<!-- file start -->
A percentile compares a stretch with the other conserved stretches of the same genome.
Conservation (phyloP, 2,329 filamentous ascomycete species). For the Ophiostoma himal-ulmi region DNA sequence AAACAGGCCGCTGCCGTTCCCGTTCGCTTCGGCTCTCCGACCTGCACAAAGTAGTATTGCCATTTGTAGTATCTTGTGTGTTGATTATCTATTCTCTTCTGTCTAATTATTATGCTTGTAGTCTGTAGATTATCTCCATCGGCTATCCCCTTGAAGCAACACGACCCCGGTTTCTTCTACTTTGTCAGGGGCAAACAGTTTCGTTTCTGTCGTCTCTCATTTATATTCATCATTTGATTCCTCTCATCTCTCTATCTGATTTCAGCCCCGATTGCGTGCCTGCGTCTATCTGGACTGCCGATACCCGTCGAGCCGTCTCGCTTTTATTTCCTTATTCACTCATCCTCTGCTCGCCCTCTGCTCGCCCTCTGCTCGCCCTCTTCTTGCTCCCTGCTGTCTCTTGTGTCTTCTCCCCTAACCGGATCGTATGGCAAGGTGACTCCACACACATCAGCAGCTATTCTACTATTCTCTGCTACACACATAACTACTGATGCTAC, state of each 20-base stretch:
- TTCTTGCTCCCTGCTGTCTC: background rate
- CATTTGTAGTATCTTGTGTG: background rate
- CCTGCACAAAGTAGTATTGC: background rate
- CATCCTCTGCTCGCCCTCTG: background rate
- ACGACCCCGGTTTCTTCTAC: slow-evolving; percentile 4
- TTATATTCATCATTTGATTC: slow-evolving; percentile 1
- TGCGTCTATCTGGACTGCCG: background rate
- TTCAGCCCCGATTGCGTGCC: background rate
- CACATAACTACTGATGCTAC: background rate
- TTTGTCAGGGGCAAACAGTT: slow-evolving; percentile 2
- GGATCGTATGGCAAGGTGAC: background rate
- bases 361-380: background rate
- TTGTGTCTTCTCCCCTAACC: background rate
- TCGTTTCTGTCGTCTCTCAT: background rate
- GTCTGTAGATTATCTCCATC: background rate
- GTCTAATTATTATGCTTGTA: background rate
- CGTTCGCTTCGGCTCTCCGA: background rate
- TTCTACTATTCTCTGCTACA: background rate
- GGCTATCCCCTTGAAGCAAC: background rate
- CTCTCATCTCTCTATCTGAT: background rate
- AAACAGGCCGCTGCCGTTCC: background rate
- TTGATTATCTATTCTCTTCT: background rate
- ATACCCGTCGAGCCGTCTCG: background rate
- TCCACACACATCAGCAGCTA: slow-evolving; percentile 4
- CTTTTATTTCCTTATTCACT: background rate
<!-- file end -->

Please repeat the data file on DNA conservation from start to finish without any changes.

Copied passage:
A percentile compares a stretch with the other conserved stretches of the same genome.
Conservation (phyloP, 2,329 filamentous ascomycete species). For the Ophiostoma himal-ulmi region DNA sequence AAACAGGCCGCTGCCGTTCCCGTTCGCTTCGGCTCTCCGACCTGCACAAAGTAGTATTGCCATTTGTAGTATCTTGTGTGTTGATTATCTATTCTCTTCTGTCTAATTATTATGCTTGTAGTCTGTAGATTATCTCCATCGGCTATCCCCTTGAAGCAACACGACCCCGGTTTCTTCTACTTTGTCAGGGGCAAACAGTTTCGTTTCTGTCGTCTCTCATTTATATTCATCATTTGATTCCTCTCATCTCTCTATCTGATTTCAGCCCCGATTGCGTGCCTGCGTCTATCTGGACTGCCGATACCCGTCGAGCCGTCTCGCTTTTATTTCCTTATTCACTCATCCTCTGCTCGCCCTCTGCTCGCCCTCTGCTCGCCCTCTTCTTGCTCCCTGCTGTCTCTTGTGTCTTCTCCCCTAACCGGATCGTATGGCAAGGTGACTCCACACACATCAGCAGCTATTCTACTATTCTCTGCTACACACATAACTACTGATGCTAC, state of each 20-base stretch:
- TTCTTGCTCCCTGCTGTCTC: background rate
- CATTTGTAGTATCTTGTGTG: background rate
- CCTGCACAAAGTAGTATTGC: background rate
- CATCCTCTGCTCGCCCTCTG: background rate
- ACGACCCCGGTTTCTTCTAC: slow-evolving; percentile 4
- TTATATTCATCATTTGATTC: slow-evolving; percentile 1
- TGCGTCTATCTGGACTGCCG: background rate
- TTCAGCCCCGATTGCGTGCC: background rate
- CACATAACTACTGATGCTAC: background rate
- TTTGTCAGGGGCAAACAGTT: slow-evolving; percentile 2
- GGATCGTATGGCAAGGTGAC: background rate
- bases 361-380: background rate
- TTGTGTCTTCTCCCCTAACC: background rate
- TCGTTTCTGTCGTCTCTCAT: background rate
- GTCTGTAGATTATCTCCATC: background rate
- GTCTAATTATTATGCTTGTA: background rate
- CGTTCGCTTCGGCTCTCCGA: background rate
- TTCTACTATTCTCTGCTACA: background rate
- GGCTATCCCCTTGAAGCAAC: background rate
- CTCTCATCTCTCTATCTGAT: background rate
- AAACAGGCCGCTGCCGTTCC: background rate
- TTGATTATCTATTCTCTTCT: background rate
- ATACCCGTCGAGCCGTCTCG: background rate
- TCCACACACATCAGCAGCTA: slow-evolving; percentile 4
- CTTTTATTTCCTTATTCACT: background rate